There are some reliable chains that you can count on when traveling through Paris. Paul was my favorite place to grab a quick bite and of course the above, Angelina. We went to the one next to the Tuileries. Between the two of us we just had the breakfast which included four croissants and two pieces of bread with an assortment of jams to share between two people. Andrew tried their famous hot chocolate--which was delicious but a bit too heavy after the first few minutes. I had orange juice and coffee. All in all, a comparable experience to brunch at Ladurée and surprisingly filling too! The macarons were really good but I'm still ever faithful to Chantal Guillon macarons in Hayes Valley!

226 rue de Rivoli
75001 Paris
Concorde/Madeleine, 1er

Wednesday, July 9, 2014

Les Cocottes | 7ème

Our first dinner in Paris was in the 7ème arrondisement at Les Cocottes. We wanted to eat nearby the Eiffel Tower so that we could walk over afterwards to see the lights turn on and sparkle.

This was a really modern establishment compared to all of the other places we had eaten in France at that point. It's run by Christian Constant, who is something like the head judge of the French version of Top Chef. There was swag from his cookbooks behind the bar of the restaurant which made me a little weary. But, all in all it was a wonderful experience--and a really American one at that.

We didn't have to ask for une carafe d'eau; it came automatically. That was the most common mistake I made while traveling--failing to specify what kind of water I wanted. We ended up paying for bottled water needlessly on several occasions. The waiters also come back to check on you and ask how you're doing which is basically unheard of in most French restaurants.

We shared the foie gras to start with. I had the beef bavette for my main dish (pictured above) and it was delicious! Very tender...although it wasn't hot enough in my opinion. For dessert we shared the creme brulee, pretty conventional but it was really well done.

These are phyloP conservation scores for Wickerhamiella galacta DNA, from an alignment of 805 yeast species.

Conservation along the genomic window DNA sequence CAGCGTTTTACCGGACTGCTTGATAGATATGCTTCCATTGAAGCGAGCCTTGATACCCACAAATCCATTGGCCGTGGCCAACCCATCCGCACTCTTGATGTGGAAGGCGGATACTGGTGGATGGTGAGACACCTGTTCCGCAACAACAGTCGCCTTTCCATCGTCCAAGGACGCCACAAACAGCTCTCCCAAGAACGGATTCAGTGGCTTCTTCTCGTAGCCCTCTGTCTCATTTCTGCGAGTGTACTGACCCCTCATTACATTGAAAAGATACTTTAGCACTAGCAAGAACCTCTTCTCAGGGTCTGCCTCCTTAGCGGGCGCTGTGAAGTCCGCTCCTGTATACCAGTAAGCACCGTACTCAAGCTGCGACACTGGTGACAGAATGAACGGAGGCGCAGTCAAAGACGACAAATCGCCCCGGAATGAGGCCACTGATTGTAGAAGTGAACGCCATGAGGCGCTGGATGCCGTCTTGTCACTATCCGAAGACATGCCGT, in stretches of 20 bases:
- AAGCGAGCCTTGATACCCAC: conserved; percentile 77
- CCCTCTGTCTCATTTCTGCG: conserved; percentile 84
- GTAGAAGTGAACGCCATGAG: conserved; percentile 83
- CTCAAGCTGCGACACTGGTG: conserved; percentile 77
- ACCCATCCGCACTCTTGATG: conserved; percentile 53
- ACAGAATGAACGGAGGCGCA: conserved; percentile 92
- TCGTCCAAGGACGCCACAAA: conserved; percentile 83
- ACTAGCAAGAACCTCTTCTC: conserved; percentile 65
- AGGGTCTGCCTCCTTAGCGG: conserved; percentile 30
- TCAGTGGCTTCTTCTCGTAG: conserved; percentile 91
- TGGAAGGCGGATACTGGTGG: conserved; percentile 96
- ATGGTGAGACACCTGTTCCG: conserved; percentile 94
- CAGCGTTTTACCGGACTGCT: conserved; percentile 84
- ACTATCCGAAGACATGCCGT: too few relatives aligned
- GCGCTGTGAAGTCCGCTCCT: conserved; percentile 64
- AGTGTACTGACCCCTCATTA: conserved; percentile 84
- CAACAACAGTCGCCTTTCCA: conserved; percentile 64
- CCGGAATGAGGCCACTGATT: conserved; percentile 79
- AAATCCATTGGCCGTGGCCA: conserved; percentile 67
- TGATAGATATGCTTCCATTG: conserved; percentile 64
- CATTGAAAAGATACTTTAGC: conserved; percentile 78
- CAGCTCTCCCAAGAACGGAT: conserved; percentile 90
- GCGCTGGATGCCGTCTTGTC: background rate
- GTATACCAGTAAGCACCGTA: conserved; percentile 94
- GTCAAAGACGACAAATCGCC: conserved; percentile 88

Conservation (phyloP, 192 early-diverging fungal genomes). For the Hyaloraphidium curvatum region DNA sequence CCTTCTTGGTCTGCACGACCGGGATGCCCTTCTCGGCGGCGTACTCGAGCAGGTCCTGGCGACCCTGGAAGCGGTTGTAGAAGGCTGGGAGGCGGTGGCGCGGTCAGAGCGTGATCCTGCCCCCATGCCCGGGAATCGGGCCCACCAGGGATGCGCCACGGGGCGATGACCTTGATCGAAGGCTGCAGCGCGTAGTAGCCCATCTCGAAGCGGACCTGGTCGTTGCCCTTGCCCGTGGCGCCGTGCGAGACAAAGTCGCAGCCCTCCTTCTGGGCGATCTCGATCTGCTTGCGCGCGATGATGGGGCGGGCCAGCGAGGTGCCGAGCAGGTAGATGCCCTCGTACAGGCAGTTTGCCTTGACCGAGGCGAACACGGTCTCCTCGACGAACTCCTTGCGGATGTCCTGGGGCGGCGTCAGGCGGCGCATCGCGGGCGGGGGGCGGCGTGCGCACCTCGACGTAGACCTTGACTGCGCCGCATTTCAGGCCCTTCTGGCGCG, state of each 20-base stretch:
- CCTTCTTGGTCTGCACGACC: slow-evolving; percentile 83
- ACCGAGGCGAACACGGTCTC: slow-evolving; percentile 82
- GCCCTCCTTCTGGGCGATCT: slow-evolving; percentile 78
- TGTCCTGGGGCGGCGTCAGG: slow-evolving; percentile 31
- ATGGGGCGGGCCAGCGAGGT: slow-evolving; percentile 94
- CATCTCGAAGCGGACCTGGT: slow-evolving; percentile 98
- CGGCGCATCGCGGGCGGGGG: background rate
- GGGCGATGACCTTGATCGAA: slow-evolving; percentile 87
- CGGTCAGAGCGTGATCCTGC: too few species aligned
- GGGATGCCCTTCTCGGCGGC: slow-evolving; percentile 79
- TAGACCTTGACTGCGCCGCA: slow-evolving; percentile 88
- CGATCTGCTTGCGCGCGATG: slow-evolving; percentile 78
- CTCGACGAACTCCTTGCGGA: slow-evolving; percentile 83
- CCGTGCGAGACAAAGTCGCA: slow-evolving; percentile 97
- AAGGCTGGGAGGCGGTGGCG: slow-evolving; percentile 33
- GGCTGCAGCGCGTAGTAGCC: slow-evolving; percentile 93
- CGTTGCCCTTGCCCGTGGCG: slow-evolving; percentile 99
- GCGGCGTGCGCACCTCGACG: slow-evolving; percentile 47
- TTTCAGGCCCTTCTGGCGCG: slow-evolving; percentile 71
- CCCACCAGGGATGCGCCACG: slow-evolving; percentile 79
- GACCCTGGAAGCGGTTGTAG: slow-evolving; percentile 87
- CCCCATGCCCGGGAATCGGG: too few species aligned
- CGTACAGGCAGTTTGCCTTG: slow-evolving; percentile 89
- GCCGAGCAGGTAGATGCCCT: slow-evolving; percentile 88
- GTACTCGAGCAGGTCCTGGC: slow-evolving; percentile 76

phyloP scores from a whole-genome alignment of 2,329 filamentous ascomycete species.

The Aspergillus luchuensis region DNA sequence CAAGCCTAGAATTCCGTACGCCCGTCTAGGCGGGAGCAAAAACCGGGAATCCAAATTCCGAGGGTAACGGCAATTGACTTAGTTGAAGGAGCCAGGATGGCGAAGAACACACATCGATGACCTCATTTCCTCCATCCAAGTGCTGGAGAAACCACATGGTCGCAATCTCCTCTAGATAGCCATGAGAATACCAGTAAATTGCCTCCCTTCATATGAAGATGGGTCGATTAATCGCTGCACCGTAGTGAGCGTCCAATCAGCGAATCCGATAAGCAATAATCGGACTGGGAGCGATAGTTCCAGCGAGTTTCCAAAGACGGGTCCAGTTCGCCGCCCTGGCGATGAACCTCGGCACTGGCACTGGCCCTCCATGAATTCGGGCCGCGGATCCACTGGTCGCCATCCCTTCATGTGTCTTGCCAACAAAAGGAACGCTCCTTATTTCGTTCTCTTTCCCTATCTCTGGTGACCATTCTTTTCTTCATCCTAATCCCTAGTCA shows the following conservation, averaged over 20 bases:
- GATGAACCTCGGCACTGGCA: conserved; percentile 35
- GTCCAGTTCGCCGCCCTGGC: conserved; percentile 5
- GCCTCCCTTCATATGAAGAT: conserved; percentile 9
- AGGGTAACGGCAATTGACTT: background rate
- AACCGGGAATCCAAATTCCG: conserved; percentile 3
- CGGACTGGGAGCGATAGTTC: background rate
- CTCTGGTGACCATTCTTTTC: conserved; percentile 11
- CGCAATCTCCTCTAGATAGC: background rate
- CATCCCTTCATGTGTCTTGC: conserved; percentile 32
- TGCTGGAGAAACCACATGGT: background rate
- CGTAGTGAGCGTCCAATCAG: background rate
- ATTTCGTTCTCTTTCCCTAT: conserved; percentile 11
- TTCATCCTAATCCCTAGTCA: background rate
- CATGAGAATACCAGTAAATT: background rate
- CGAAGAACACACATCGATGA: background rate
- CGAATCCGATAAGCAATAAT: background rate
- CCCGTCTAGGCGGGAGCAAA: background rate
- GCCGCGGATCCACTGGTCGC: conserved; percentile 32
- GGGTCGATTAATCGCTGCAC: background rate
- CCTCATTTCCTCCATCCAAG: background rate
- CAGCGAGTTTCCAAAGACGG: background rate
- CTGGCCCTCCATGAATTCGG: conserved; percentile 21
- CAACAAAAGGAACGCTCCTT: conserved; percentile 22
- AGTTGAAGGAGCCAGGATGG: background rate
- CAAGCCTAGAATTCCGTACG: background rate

This was a really easy dinner night--no waiting for a table or dealing with grumpy waiters muttering putains under their breath. We walked in around 6 PM (which is extremely early for dinner in France) and were seated immediately at the bar. I'd easily recommend it to another friend.

135 rue Saint Dominique
75007 Paris
Tour Eiffel/Champ de Mars, 7ème

Paris, at last.

We left Lyon and its oppressive heat and escaped to Paris via the TGV. I visited Paris for the first time back in March for a weekend when I was in London for work. But here's the thing--I didn't love it the first time.

Paris might not be for everyone, but for nearly half of my life I was a staunch Francophile. I took French language classes for 8 years, read Le Clézio, studied French culture, became deeply fixated by its immigration problems, their penchant for les gréves and complaining for the sake of complaining. I loved all things French yet had never gone until this past year.

Perhaps it was too much of my idealization of France clashing with the realities of arriving for the first time as an American. Heck, it was my first time out of the country back in March as an adult. Needless to say, I felt like an outsider. Despite all its charms, Paris greeted me with indifference in the end. This time around, I ended my two week vacation in Paris. There's always a comfort in returning to a place even if it spit you out the first time around. We were elated to just have been out of Lyon. We were beginning to go a little stir crazy, especially because of the heat wave.

This time around, Paris revealed herself to me for the first time ever. I fell in love with how beautiful it was. The light truly is different. But I had amazing experiences as well. The food this time around was far better than the first. The people were not quite as friendly as the Spanish, but welcoming still.

When we got off the train, it was pouring. We checked into our hotel looking like wet dogs, but were elated nonetheless. Promptly after cleaning ourselves up, the sun came out and we went outside for a stroll. We walked from our hotel near Sacré Coeur over to the Tuileries and just walked and walked. We stopped by the Eiffel Tower and snapped photos before heading over to Les Cocottes for an early dinner. After dinner we just kept...walking and talking. Walking and talking.


"...I fell in love with Paris. Paris--and this is the tricky thing--though it is always and indubitably itself, is also in its nature a difficult city to love for itself alone. What truly makes Paris beautiful is the intermingling of the monumental and the personal, the abstract and the footsore particular, it and you. A city of vast and impersonal set piece architecture, it is also a city of the small and intricate, improvised experience." ~ Adam Gopnik, Paris to the Moon

Wednesday, July 2, 2014

Beaujolais & Perouges